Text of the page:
When there’s an oversupply of glucose in the blood, our cells respond by reducing the number of glucose uptake receptors in the membrane, in an attempt to control the inflow. That leads to a dangerous build up of glucose in the blood, so the body produces more insulin to clear the backlog. Over time, the cells also lower their response to insulin, so both glucose and insulin are circulating at higher than healthy levels. When blood glucose finally falls (either as a result of energy production, glycogen storage, fat storage, or urine dumping) the extra insulin left behind means we can’t release fats for burning. We experience this as hunger and start eating again, even though we may have plenty of stored energy.
Please don’t stop reading because you’re not fat – no one is exempt from insulin resistance. Although it’s most visible with people who are overweight, that’s just one of the ways insulin can adversely affect your body. In fact, I don’t know if you can get your head around this, but the health problems of obesity are not caused by being fat, they are the result of being insulin resistant, hormonally unbalanced and wildly inflamed. Excess fat storage is just a side effect. And while the obese population is growing both in size and number, there are lots of other people who have all these problems going on without the extra storage capacity.
Bottom line: we’re all in the same boat here. It’s impossible to tell at a glance if you’re at risk.
When insulin resistance keeps your engine stuck in carb burning (glycolysis) you have access to only one fuel supply, and when that runs low you experience all the associated cravings, energy dips, mood swings and hormonal imbalances that we have come to associate with ‘normal’ life. They happen because we run out of carbs before running out of insulin. If you could switch seamlessly over to fat burning you wouldn’t experience any of those symptoms. You wouldn’t even notice the difference!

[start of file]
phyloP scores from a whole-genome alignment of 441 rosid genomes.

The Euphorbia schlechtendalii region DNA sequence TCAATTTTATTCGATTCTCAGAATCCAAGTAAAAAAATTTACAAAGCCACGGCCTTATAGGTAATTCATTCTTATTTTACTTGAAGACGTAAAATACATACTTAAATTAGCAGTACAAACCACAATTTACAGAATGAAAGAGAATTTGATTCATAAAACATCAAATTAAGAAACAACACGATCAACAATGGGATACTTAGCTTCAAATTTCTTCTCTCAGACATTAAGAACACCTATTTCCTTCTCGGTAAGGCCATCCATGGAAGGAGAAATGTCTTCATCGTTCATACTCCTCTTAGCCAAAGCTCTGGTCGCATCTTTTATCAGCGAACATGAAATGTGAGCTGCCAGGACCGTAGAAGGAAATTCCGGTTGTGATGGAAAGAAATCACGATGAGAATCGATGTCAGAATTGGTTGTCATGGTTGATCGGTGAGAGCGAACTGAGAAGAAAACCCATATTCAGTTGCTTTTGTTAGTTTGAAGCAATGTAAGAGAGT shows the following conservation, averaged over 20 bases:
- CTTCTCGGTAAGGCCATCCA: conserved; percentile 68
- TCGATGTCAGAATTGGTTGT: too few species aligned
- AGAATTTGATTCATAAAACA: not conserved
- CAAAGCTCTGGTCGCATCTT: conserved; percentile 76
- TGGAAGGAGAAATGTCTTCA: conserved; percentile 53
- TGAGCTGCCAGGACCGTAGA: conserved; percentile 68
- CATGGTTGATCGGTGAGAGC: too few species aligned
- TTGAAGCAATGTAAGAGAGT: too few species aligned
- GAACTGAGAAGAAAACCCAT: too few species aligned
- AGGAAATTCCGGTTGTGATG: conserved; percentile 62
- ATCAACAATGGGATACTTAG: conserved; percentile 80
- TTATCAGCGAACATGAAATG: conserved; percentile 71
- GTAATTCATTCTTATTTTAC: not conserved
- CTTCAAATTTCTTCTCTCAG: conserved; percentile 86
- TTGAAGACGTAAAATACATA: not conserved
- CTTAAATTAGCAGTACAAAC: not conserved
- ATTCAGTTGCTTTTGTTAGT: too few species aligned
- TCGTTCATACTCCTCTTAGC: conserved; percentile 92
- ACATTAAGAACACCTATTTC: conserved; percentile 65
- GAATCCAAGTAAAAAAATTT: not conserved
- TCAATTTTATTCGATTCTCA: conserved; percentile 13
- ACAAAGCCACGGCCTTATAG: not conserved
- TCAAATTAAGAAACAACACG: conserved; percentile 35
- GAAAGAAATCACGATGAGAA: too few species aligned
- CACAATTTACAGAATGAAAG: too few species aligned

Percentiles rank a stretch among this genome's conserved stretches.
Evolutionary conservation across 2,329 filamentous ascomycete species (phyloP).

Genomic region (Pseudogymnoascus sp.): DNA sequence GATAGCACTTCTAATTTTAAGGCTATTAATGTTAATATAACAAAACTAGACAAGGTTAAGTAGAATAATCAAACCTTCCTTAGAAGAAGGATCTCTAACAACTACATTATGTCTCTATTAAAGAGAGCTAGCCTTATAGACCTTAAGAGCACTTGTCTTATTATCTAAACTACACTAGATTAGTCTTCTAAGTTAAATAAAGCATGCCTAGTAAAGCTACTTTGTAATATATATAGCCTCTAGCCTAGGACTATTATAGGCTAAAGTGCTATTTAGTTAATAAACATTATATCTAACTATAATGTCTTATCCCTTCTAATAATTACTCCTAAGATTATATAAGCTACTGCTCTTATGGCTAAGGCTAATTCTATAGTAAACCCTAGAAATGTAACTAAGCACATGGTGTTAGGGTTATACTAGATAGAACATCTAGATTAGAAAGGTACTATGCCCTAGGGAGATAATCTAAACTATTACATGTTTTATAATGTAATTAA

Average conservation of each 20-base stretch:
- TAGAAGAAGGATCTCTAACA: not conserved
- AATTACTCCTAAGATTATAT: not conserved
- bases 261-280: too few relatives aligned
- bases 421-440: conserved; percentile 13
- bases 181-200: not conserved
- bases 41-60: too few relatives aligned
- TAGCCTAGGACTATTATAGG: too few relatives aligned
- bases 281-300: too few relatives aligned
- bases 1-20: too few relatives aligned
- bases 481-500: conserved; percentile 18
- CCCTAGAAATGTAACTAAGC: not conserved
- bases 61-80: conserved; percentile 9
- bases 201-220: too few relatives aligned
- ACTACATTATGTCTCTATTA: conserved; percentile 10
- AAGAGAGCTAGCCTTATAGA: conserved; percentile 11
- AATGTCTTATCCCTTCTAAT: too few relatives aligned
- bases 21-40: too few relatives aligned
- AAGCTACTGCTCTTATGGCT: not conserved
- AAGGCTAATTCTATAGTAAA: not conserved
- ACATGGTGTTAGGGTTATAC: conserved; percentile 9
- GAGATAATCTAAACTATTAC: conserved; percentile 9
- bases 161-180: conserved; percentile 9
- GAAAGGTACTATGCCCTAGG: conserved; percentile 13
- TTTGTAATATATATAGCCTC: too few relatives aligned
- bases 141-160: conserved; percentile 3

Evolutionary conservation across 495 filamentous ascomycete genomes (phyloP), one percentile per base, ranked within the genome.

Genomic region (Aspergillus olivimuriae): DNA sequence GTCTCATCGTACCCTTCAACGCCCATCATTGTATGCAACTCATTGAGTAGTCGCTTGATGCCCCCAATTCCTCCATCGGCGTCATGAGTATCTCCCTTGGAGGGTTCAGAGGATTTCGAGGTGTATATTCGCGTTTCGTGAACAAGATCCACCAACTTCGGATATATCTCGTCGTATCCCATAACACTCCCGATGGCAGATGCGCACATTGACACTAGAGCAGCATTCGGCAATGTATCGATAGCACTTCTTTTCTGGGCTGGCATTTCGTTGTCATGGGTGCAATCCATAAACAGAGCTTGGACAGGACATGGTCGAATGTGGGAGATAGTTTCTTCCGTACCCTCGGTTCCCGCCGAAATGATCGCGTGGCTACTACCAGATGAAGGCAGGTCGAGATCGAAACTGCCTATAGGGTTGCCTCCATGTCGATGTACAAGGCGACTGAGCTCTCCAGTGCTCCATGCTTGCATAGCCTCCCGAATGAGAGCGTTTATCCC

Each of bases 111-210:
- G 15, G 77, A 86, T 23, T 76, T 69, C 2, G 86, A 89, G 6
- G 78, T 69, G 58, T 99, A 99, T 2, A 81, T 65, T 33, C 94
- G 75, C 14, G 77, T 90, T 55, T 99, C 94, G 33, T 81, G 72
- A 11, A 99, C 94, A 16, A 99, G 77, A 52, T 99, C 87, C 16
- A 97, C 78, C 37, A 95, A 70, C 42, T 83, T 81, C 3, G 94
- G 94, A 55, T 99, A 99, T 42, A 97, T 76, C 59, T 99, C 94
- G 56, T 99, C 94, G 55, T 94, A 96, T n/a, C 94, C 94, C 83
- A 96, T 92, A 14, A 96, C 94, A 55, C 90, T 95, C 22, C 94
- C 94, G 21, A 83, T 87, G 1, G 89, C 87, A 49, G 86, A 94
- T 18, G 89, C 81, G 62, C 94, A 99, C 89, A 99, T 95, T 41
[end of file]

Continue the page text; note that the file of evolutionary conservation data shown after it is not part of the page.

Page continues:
Insulin resistance is the reason runners hit the wall, and it’s the reason people become Type 2 diabetic. In fact most of our modern health problems – energy dips, hormonal imbalances, overweight, diabetes, Alzheimer’s, cancer – can be plotted somewhere on the continuum of insulin resistance. That’s how pivotal it is.
If you’re suffering from insulin resistance (and remember there’s no easy way to tell) the only way to reverse it, and get your metabolism functioning normally again, is to sharply reduce your carbohydrate intake for a period of time. Doing so forces the body to reinstate the receptors that respond to both insulin and glucose. If you keep your carbs low enough, for long enough, you will, eventually burn some fat. That’s the beginning of the switch. And the beginning of vastly improved health. Atkins believed it took two weeks, but from my experience it can take as long as two years if you are especially carb dependent.
Once you’ve got the switch working you need to exercise it, which means you need to eat in a way that ensures that you switch between carbs and fats on a daily basis. And that involves finding the ideal balance of carbs and fats (and protein) that works for your metabolism. Finding that sweet spot is a life-changing moment both in the short term – and in the longer term. Avoiding insulin resistance is one of the best ways we know to live a long and healthy life.
If you’d like to find out about the diet – and the simple home test – that allows your hybrid engine to function as nature intended, please get in touch. I’d love to help.